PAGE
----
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The Story of EV Grieve, a ‘Greta Garbo For the East Village’

Screen Shot 2015-06-15 at 7.28.37 AMThe man behind EV Grieve is finally out and about in the East Village.

“Hello, my name is John Elsasser,” he posted last night, “and I have been running this website for the past eight years or so.”

The blogger had remained anonymous during all that time, even as he was quoted in the New York Times as a neighborhood authority and even as his site racked up links and plaudits from countless other mainstream media outlets. (Last year the Village Voice named EV Grieve the city’s Best Local Website and praised it for “breaking news about the East Village and providing a forum for brutally honest commentary from its current and former denizens.”)

Elsasser wrote that he had long thought about revealing his name, but dragged his feet. “However,” he wrote, “it seems easier now to make this disclosure, helped in part that a news site has designs on publishing a ‘Who is EVG?’ article in the days/weeks ahead.”’

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Nirbhaya Takes On Rape: ‘The Gift of This Play Is That It’s Not Fucking Palatable’

(Photo: Sinbad Phugra)

(Photo: Sinbad Phugra)

On its face, Nirbhaya, which had its American premier at the Lynn Redgrave Theater in the East Village last night, is about the 2012 gang rape of a 23-year-old student in New Delhi. Jyoti Singh Pandey, who was coming home with a friend from the movies, was brutally raped and beaten with an iron rod by six men aboard a bus, then left naked, for dead, by the side of the road. She died days later from internal injuries. The incident spurred angry protests across India, and a documentary about Jyoti’s assault, India’s Daughter, was released earlier this year, banned by an Indian court, and then watched by thousands.

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‘The Stuff Nightmares Are Made Of’: A Serial-Like Case In Our Own Backyard

Paul Higgins today. (Illustration of photo by Elizabeth Flock.)

Paul Higgins today. (Illustration of photo by Elizabeth Flock.)

A Brooklyn man is fighting to prove he was wrongfully convicted following a trial that bares striking and unsettling parallels to the one that was the subject of Serial.
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Brooklyn Borough President Aims to Crack Down On Scuzzy Landlords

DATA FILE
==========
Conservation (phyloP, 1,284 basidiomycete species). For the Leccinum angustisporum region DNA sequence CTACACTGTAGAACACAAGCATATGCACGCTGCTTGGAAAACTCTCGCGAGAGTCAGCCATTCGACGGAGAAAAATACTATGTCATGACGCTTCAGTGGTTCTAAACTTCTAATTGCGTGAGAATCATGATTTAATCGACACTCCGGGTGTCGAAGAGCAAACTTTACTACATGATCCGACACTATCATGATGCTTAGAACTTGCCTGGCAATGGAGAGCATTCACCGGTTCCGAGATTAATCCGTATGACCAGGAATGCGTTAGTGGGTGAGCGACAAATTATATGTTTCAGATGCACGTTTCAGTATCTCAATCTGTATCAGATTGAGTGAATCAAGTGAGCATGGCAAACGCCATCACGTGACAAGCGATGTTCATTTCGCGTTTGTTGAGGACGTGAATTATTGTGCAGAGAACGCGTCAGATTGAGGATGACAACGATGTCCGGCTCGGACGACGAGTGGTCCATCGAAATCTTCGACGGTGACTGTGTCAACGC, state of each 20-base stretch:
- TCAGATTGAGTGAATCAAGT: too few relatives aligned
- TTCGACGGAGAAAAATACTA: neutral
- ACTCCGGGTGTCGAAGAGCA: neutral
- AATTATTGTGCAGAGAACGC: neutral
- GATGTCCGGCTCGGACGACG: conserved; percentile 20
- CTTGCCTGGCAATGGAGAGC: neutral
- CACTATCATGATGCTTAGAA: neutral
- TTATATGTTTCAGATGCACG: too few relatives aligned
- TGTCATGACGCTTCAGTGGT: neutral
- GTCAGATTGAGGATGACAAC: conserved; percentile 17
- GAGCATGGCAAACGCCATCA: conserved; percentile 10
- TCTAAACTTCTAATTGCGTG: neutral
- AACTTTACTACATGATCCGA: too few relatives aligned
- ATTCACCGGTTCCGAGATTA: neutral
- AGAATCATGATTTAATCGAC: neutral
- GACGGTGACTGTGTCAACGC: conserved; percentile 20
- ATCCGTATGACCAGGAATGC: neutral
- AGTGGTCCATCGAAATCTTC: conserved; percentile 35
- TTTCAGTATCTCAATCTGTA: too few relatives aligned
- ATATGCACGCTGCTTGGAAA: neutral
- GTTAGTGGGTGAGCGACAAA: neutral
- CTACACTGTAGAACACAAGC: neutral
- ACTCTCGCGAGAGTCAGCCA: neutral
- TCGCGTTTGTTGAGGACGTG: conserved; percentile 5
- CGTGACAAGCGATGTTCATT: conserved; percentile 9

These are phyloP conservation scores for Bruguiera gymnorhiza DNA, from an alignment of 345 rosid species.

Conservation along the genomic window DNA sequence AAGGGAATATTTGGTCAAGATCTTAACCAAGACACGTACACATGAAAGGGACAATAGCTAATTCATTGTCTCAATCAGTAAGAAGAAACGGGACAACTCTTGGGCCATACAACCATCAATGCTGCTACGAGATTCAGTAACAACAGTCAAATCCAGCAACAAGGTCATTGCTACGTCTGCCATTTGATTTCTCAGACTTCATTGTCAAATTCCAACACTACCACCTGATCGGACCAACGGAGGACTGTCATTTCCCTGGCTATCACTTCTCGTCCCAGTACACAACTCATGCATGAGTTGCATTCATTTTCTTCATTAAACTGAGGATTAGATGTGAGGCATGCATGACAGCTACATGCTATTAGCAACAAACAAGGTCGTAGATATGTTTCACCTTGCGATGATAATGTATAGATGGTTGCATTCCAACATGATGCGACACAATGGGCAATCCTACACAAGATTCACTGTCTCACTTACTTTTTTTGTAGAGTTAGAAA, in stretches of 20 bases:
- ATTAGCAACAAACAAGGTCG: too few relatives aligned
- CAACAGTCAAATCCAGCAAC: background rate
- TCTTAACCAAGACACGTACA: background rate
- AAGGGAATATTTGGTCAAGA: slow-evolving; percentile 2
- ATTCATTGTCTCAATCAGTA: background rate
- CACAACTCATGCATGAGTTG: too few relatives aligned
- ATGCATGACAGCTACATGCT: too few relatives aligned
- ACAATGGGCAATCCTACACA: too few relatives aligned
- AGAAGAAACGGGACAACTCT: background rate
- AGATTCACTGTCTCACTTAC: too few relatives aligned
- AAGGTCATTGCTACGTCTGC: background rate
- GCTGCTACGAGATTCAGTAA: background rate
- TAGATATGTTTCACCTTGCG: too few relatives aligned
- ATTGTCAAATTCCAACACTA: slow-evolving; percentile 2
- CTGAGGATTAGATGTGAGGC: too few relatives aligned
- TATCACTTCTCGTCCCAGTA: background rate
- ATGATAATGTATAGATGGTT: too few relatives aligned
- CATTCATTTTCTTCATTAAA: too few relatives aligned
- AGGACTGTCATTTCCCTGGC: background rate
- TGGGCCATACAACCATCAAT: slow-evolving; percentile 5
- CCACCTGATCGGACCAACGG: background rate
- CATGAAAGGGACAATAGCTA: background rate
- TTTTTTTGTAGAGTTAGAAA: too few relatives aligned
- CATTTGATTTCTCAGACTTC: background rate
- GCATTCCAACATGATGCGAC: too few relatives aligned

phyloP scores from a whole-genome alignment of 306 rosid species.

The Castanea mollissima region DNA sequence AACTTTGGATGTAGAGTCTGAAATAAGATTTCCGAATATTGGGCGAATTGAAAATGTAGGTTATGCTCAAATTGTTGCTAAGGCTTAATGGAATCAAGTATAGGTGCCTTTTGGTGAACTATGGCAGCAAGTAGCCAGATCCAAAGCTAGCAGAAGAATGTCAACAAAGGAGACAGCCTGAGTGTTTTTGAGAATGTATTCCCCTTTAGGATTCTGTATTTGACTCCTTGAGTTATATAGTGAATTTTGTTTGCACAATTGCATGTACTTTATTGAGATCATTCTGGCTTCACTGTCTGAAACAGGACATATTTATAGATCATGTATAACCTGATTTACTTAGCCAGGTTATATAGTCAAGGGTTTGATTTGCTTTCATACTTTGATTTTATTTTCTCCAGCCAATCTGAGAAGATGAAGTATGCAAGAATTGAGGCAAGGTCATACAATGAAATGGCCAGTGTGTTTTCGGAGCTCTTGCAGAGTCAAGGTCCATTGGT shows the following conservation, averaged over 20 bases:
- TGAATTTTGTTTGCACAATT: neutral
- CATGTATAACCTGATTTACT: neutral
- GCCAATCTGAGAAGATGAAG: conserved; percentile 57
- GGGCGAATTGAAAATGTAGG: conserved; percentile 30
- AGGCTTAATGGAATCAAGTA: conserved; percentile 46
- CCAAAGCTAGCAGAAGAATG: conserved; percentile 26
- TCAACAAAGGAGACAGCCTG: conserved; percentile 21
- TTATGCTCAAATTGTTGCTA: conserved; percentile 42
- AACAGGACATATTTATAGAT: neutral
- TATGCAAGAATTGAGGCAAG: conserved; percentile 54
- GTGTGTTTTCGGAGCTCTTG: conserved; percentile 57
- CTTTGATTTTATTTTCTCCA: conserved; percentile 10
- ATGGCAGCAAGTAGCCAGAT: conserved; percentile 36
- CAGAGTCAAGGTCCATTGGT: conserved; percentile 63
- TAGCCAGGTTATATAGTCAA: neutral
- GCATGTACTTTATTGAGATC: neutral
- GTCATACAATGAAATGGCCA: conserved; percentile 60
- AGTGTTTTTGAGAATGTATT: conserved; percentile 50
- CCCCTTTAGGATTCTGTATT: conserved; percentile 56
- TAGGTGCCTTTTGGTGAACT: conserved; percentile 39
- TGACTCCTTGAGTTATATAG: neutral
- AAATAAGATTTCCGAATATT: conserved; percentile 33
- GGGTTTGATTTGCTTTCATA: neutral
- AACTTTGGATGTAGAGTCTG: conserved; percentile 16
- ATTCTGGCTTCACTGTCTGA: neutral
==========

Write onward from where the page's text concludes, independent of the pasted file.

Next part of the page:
Brooklyn Borough President Eric Adams has a message for predatory landlords: Watch out.

In a conversation with reporters today, Adams announced a new initiative to go after landlords who try to force out longtime tenants through harassment, unfairly raising rents, or failing to provide basic services. Adams said he had met with Brooklyn District Attorney Kenneth Thompson on Tuesday to discuss how they could better prosecute those “who are abusing housing laws” and “doing it with impunity,” including in Greenpoint, Williamsburg and Bushwick.
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This Is The End: A Bushwick Label That's Become a Destination For '90s Acts

Boxes of CDs inside The End warehouse. (Photo: Elizabeth Flock)

Boxes of CDs inside The End warehouse. (Photo: Elizabeth Flock)

When Nina Persson of the Cardigans signed with Bushwick-based indie label The End Records, she joined a handful of other established indie artists who had already eschewed big labels for The End, including the Dandy Warhols, the Lemonheads, Juliette Lewis and Rich Robinson of the Black Crowes. Alt-rock trio Better Than Ezra, playing a show at Irving Plaza tonight, also signed with The End last month.
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Clayton Patterson Had a Farewell Show: Is It Really Goodbye For the LES Legend?

Word that Clayton Patterson was leaving the Lower East Side for Austria really rattled those who considered him the neighborhood’s “last bohemian,” as the Times headline dubbed him. Could the man who documented the Tompkins Square Park riots and the underground scenes of the ’80s and ’90s East Village, founded a gallery of “outlaw art,” and edited epic histories of LES radicalism, filmmaking and Jewish culture really be leaving the hood whose denizens he’s photographed religiously? We, for one, had to find out.
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Bowery Mission Residents Will See Their Art in New Museum, a Couple Doors Down

(Photo courtesy New Museum, New York. Photo: Benoit Pailley)

“Draftsmen’s Congress,” a collective painting currently on display. (Photo courtesy New Museum, New York. Photo: Benoit Pailley)

Andres Serrano isn’t the only artist to have recently worked with homeless New Yorkers. Polish sculptor Pawel Althamer, whose running New Museum show “The Neighbors” includes three floors of his own work and one floor for visitors and community groups to paint, draw and tag themselves, now has some new collaborators: residents of the Bowery Mission, a homeless shelter a couple of doors down from the museum.
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Andres Serrano’s Portraits of Homeless New Yorkers Will Live On the Streets

unnamedAndres Serrano, the photographer and artist best known for his controversial 1987 photograph, “Piss Christ,” has turned his attention to the homeless of New York City in a new public art project on display around Washington Square Park next month.

Opening May 19, “Residents of New York” will include portraits of 35 homeless people, and will be on display at the West 4th Street subway station, the Judson Memorial Church on Washington Square, LaGuardia Place in Greenwich Village, and on public phone booths.
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